Though decorated with a large cartoon strawberry, the ball had a will of its own and refused to displays this side of its personality to the camera.  Never mind, it still gave me something interesting to work with, though I don’t think Mr Nightingale will lose any sleep!

I wasn’t the only beachcomber today, for at South Bents Judith and her two children were looking for interesting pieces of driftwood and collecting them into a small carrier bag.  Judith explained that they were wanting to do something creative with them.  Snap!  Her hair and scarf make great details for a portrait too.

Look what the sea washed up…

I’ve lived by the sea for the last couple of decades, although I’ve always been within a couple of miles of the coast.  One of the things that I love about the location is the way in which the seascape is forever changing.  I’ve long believed that the short stretch of shoreline could produce something new to photograph everyday.  (Rest assured I’ve shot enough images there that I’m no longer sufficiently obsessed to start another project365!)

When I say that the shoreline could produce something new everyday this is no exaggeration.  Anyone familiar with changing shorelines will know that the sea is constantly depositing gifts along the high water mark.

Stormy seas such as those we have experienced lately will wrench seaweed from its anchorage and leave the sands strewn with slippery strands of fragrant brown kelp.  Small stones and pebbles are always part of the shoreline debris, but large rocks can also be thrown up by more potent waves.

Then there are the man-made deposits.  Fragments of brick are common, planks of driftwood, fragments of fishing nets and garish marine ropes are all unsurprising finds, along with the inevitable litter; plastics bottles and sweet wrappings are common.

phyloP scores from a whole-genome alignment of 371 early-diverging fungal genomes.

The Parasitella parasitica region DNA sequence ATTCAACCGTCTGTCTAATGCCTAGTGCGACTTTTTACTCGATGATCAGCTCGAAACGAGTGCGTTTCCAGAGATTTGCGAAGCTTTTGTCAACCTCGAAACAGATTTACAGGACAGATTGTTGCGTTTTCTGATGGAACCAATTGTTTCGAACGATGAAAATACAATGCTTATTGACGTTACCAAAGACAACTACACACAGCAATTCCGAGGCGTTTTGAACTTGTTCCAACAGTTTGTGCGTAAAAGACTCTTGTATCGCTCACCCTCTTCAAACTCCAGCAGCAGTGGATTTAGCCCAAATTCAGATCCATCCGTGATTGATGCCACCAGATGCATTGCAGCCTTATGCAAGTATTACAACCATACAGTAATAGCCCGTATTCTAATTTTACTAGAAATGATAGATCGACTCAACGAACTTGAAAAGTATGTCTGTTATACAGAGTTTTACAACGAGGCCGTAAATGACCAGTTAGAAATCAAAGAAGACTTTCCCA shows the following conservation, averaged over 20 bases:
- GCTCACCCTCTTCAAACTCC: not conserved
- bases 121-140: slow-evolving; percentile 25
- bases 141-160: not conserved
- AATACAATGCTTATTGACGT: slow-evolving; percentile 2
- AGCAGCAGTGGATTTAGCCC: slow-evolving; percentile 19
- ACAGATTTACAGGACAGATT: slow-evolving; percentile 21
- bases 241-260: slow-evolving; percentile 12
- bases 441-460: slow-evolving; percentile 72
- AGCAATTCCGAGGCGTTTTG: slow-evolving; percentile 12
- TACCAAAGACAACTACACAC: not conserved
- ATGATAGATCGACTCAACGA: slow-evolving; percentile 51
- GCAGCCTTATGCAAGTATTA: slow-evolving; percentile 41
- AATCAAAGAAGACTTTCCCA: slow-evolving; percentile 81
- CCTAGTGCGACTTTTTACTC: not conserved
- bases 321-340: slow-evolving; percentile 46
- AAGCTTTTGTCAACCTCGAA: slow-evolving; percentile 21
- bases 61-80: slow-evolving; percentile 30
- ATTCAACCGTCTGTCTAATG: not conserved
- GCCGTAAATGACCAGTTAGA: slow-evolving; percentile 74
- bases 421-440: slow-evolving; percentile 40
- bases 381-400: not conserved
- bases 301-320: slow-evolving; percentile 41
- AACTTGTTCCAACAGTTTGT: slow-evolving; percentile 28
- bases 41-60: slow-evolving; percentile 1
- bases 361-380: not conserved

Thankfully the shoreline hazards of my youth are no longer found.  Beaches are no place to find broken glass, and rockpools afloat with used condoms?  No thank you.

The combination of cold, wind and rain meant  that whilst there was plenty of material for the passing beachcomber, there were very few about to spot such exotica as this:

The one person I did meet on the sands was Sheila, but with so little of her exposed to the elements I didn’t feel she quite met the requirements for today’s portrait, which is a shame since she was so co-operative.

Perhaps there were other factors at play in keeping people off the beach.  One of the side effects of organic matter like weed and algae being liquidised into the seawater is that it creates a detergent like effect.  Combine this with winds to whip it into a foam and you get spume.  This is a relatively minor amount – in extreme cases it has reached a metre high on beaches elsewhere on the globe, but it can be hazardous if it contains contaminated storm drain overflows or algal blooms.

To be fair it’s easily avoided, but another trap was in store today.  Normally  the sand above high water is soft and dry, but firmer footing is found on the sea-washed stretches where the sand is more compacted.  I was surprised then that when I reached this section today I began to sink further into the sand, which was more mud-like than expected.  There must have been so much rain of late, that combined with the receding seawater there was too much to easily drain away, leaving the shoreline akin to thick soup.

No wonder the place was deserted, but I still wanted more of a portrait.  Well, every cloud has a silver lining, and for the first time in a while there wasn’t a queue of hungry customers at the window of any of the fish and chip suppliers.  As I arrived at Minchella’s (probably the best) I found three members of staff passing the time with little hope of custom.  One of them made a break for cover, but Claire and Heather remained to be photographed.  I knew I had a semi-prepared meal at home. but the smell of chips took a lot of willpower to resist.  They’re still on my mind now!